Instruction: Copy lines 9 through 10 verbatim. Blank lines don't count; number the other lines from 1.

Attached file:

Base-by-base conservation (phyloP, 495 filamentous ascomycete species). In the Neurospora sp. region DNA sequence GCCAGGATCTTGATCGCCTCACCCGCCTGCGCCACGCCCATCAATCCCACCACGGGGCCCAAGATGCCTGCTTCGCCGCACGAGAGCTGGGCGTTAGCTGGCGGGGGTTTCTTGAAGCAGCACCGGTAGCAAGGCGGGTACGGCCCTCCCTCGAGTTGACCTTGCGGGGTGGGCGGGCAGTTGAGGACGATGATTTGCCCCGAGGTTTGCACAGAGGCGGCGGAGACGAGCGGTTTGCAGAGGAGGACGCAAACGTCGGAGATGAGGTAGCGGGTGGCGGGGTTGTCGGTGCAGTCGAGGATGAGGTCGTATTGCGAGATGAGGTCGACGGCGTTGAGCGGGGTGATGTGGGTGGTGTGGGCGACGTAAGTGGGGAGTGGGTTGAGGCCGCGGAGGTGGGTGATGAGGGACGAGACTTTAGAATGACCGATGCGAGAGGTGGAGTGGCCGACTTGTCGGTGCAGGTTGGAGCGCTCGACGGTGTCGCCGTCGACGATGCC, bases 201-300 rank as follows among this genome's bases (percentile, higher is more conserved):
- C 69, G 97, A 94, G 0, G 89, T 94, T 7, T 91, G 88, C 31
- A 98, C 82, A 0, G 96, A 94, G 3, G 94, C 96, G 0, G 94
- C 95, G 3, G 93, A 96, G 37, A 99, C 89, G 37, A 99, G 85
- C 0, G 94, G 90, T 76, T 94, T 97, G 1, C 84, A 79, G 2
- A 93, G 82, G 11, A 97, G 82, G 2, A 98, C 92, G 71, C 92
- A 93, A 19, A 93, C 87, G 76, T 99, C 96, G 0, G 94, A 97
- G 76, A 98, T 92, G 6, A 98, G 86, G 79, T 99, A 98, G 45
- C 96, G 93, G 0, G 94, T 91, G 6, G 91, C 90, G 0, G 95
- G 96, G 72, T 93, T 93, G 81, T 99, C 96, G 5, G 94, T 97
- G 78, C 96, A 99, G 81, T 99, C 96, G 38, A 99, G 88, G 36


- C 96, G 93, G 0, G 94, T 91, G 6, G 91, C 90, G 0, G 95
- G 96, G 72, T 93, T 93, G 81, T 99, C 96, G 5, G 94, T 97